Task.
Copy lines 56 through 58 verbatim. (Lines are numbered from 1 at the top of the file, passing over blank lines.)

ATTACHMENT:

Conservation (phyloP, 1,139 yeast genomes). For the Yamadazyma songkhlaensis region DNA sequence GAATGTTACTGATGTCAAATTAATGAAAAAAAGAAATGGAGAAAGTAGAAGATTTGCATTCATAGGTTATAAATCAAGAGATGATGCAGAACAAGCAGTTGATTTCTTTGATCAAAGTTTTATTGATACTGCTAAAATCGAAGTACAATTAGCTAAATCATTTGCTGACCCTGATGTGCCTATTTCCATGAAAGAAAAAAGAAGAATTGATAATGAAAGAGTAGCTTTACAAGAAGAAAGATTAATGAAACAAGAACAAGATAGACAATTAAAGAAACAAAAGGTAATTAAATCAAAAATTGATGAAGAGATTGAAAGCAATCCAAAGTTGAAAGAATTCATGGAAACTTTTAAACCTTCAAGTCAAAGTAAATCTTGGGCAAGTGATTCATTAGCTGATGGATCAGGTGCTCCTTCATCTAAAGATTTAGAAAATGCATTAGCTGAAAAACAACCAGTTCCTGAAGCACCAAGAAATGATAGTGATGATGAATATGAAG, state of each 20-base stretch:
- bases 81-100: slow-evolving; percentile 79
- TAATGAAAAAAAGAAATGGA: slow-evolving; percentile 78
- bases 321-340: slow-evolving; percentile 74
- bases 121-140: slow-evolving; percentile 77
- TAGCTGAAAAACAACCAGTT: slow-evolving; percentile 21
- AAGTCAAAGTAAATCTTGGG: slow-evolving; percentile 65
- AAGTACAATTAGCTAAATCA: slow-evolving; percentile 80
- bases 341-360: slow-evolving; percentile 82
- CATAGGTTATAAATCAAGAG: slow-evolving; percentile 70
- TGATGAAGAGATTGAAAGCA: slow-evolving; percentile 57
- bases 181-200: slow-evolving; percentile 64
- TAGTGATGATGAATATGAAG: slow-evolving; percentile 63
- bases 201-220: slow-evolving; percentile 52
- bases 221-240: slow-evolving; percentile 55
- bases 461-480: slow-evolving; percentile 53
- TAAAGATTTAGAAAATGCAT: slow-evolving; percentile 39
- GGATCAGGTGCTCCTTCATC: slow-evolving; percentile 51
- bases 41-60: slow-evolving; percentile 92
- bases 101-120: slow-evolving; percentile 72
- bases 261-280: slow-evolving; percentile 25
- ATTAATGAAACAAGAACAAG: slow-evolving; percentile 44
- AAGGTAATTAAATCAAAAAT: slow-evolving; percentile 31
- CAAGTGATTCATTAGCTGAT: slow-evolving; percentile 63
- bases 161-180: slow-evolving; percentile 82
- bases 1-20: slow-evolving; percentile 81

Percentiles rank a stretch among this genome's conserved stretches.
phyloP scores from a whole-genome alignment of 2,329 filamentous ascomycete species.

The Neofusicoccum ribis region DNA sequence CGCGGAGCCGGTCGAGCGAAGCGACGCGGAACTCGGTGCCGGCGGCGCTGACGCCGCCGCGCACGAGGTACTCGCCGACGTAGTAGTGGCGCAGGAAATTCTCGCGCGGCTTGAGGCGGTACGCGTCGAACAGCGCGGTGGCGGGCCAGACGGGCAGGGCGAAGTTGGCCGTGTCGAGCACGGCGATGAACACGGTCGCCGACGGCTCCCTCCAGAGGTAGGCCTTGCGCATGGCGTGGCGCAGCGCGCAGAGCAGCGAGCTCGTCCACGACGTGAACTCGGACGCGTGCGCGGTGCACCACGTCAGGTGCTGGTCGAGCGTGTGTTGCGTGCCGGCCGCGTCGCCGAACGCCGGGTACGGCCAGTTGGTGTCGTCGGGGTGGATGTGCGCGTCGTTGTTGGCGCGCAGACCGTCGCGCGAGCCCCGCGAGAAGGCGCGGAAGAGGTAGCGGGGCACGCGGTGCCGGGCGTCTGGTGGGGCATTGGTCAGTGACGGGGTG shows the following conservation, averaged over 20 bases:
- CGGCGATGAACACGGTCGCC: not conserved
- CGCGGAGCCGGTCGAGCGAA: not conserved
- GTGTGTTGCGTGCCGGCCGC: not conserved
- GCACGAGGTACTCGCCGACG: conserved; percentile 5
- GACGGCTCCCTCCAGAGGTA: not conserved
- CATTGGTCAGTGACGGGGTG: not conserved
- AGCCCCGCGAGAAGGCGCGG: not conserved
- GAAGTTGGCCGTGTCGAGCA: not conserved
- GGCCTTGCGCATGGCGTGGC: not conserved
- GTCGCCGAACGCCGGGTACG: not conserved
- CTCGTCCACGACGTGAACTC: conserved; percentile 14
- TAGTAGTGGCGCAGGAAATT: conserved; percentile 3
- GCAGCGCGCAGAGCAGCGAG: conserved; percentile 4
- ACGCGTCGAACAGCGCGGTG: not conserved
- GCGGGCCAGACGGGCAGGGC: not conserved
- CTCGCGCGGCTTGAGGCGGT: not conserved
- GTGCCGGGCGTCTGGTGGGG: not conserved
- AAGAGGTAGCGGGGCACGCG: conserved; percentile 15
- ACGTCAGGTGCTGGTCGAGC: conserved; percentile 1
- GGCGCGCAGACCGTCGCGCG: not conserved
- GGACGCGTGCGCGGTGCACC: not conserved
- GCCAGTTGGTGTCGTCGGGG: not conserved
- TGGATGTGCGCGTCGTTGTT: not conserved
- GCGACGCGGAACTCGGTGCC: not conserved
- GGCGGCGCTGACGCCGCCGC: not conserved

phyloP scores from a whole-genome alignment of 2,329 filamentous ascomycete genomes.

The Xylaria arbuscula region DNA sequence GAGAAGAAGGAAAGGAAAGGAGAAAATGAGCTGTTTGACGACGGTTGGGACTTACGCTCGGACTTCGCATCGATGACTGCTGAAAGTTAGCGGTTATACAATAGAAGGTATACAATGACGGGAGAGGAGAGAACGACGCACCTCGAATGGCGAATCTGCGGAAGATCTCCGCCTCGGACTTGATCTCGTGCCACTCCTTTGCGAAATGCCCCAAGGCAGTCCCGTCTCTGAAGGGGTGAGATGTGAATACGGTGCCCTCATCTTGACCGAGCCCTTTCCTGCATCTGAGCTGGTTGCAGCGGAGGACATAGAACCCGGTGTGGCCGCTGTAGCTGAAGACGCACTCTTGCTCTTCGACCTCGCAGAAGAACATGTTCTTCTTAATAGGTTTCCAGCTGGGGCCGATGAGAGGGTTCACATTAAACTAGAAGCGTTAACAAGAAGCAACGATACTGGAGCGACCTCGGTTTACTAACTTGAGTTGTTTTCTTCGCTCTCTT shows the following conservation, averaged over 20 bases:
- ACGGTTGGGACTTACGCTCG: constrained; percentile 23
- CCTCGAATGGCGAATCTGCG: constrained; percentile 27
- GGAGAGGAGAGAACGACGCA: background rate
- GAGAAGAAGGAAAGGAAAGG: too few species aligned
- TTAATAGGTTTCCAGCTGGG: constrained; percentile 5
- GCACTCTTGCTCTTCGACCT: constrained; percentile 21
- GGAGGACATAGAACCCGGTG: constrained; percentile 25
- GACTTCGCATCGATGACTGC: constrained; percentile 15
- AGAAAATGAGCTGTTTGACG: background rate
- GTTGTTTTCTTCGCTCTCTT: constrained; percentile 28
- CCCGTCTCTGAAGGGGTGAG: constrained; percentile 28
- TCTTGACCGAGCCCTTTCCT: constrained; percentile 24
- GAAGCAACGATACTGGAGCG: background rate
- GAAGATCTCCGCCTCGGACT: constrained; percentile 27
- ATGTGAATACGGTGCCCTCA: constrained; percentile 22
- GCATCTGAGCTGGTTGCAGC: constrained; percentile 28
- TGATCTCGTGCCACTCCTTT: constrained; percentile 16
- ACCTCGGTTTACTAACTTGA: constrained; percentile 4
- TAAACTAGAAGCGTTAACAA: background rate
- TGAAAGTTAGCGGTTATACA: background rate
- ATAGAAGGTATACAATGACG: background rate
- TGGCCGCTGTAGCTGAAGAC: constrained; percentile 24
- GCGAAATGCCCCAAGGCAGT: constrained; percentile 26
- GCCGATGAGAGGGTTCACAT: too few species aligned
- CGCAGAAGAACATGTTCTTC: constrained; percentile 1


The Xylaria arbuscula region DNA sequence GAGAAGAAGGAAAGGAAAGGAGAAAATGAGCTGTTTGACGACGGTTGGGACTTACGCTCGGACTTCGCATCGATGACTGCTGAAAGTTAGCGGTTATACAATAGAAGGTATACAATGACGGGAGAGGAGAGAACGACGCACCTCGAATGGCGAATCTGCGGAAGATCTCCGCCTCGGACTTGATCTCGTGCCACTCCTTTGCGAAATGCCCCAAGGCAGTCCCGTCTCTGAAGGGGTGAGATGTGAATACGGTGCCCTCATCTTGACCGAGCCCTTTCCTGCATCTGAGCTGGTTGCAGCGGAGGACATAGAACCCGGTGTGGCCGCTGTAGCTGAAGACGCACTCTTGCTCTTCGACCTCGCAGAAGAACATGTTCTTCTTAATAGGTTTCCAGCTGGGGCCGATGAGAGGGTTCACATTAAACTAGAAGCGTTAACAAGAAGCAACGATACTGGAGCGACCTCGGTTTACTAACTTGAGTTGTTTTCTTCGCTCTCTT shows the following conservation, averaged over 20 bases:
- ACGGTTGGGACTTACGCTCG: constrained; percentile 23
- CCTCGAATGGCGAATCTGCG: constrained; percentile 27